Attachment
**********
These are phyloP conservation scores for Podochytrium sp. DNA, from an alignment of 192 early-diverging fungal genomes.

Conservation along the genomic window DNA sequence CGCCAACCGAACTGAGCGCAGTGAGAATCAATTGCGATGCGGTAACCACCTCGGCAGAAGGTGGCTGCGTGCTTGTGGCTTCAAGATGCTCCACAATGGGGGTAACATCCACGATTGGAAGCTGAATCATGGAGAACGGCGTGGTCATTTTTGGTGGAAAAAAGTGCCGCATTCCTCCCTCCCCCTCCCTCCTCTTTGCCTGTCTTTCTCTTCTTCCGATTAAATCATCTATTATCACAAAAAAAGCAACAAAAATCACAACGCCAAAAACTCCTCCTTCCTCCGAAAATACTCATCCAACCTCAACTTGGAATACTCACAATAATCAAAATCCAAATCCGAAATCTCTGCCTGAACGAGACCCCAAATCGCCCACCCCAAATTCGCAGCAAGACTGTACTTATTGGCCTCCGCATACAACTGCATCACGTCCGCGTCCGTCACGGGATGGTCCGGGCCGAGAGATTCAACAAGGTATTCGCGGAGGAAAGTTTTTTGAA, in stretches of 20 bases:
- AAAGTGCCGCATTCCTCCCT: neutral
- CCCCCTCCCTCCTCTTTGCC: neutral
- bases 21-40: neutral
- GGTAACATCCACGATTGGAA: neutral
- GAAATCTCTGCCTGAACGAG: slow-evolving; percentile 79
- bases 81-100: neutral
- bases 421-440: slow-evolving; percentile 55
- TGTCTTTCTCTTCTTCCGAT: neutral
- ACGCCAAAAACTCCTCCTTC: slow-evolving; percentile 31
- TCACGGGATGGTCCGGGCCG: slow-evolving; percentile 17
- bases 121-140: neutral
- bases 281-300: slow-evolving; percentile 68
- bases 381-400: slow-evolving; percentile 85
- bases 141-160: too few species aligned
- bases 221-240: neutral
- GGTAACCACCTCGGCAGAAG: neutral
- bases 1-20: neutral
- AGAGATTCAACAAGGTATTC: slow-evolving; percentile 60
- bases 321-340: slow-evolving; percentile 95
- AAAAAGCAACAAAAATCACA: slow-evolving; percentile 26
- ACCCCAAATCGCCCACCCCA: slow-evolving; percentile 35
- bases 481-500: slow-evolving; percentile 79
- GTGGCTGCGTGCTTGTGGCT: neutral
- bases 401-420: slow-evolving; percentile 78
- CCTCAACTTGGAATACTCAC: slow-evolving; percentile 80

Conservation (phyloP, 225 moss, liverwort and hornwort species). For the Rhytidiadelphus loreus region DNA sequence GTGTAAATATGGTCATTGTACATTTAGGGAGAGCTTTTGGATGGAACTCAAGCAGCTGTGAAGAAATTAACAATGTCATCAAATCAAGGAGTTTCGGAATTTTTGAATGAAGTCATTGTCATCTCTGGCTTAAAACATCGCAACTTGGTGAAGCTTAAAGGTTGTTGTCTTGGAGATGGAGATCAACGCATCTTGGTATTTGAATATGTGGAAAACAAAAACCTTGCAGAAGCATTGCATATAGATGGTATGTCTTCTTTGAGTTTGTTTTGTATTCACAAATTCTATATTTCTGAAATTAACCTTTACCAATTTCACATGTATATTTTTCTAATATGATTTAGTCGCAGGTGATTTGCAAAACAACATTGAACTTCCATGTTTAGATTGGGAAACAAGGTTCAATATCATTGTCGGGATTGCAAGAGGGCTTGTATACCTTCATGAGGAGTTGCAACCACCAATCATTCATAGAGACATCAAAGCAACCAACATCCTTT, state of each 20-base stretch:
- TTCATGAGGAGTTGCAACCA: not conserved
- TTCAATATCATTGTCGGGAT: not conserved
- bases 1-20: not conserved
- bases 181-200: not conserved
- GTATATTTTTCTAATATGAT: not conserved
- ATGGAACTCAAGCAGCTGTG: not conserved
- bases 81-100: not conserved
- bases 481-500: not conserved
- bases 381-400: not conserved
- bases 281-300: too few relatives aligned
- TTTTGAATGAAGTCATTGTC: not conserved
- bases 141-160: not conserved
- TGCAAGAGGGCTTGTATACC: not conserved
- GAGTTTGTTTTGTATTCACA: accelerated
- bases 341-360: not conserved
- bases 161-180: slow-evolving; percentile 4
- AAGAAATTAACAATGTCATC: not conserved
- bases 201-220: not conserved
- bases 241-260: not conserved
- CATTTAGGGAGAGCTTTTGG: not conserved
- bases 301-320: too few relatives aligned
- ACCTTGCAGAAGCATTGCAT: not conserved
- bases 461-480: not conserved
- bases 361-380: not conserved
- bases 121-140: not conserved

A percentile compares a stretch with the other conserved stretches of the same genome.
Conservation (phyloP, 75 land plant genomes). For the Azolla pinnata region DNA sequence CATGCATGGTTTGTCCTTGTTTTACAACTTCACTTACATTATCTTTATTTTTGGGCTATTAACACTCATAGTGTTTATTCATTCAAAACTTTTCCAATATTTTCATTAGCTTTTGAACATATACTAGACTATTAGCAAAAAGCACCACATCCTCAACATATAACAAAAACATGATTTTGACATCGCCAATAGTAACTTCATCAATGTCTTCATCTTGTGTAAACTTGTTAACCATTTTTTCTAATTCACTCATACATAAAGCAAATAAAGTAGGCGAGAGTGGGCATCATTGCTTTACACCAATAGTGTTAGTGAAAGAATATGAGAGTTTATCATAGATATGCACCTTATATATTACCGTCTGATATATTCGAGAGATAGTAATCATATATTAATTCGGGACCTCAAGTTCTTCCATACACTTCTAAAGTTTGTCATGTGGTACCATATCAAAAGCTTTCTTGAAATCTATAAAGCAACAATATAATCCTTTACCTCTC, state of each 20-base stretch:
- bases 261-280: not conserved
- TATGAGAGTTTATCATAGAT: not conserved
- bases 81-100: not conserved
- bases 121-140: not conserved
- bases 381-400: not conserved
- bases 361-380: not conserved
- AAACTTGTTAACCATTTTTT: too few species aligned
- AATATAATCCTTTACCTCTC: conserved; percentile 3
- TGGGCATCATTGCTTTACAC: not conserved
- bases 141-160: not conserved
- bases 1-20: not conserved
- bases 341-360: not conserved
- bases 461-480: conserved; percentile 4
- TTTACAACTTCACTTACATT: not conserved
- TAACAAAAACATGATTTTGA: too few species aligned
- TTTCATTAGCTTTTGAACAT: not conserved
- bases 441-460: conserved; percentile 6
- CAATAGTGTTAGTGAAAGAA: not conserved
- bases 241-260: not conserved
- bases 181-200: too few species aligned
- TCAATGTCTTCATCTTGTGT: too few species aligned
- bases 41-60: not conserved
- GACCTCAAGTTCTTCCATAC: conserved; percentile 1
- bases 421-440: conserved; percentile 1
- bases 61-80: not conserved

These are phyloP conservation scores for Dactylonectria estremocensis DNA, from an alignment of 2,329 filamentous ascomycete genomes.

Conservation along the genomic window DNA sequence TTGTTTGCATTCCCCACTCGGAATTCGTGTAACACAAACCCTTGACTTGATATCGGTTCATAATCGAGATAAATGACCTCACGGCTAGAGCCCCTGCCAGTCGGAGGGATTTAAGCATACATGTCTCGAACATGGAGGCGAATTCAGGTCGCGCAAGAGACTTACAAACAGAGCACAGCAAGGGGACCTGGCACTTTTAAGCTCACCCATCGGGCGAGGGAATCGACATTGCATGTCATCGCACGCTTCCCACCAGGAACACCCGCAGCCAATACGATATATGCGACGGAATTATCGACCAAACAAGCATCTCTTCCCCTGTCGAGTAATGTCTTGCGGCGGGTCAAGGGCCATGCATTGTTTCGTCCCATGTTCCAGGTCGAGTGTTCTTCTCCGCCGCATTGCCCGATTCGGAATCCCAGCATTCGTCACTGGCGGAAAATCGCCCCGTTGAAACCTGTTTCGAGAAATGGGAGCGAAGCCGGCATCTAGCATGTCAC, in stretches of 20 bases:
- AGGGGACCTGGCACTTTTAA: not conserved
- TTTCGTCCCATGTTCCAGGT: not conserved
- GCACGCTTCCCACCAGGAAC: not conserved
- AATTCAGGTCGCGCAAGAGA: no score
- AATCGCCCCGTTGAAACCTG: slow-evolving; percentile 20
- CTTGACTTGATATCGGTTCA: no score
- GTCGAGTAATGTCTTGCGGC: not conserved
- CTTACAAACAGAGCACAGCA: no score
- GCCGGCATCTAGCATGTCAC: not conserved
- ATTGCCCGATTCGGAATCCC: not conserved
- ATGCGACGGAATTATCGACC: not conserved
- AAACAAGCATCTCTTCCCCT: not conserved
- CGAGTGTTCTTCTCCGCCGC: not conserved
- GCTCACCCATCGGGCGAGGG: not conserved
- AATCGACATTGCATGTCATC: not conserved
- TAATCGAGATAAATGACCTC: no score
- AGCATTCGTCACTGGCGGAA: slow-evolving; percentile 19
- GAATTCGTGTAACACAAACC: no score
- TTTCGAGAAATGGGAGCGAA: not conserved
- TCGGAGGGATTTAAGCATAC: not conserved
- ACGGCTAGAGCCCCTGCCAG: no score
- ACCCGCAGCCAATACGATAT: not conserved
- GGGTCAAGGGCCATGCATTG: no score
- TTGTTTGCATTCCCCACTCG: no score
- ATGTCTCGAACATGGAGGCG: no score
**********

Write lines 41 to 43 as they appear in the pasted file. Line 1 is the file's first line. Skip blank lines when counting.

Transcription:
- TGCAAGAGGGCTTGTATACC: not conserved
- GAGTTTGTTTTGTATTCACA: accelerated
- bases 341-360: not conserved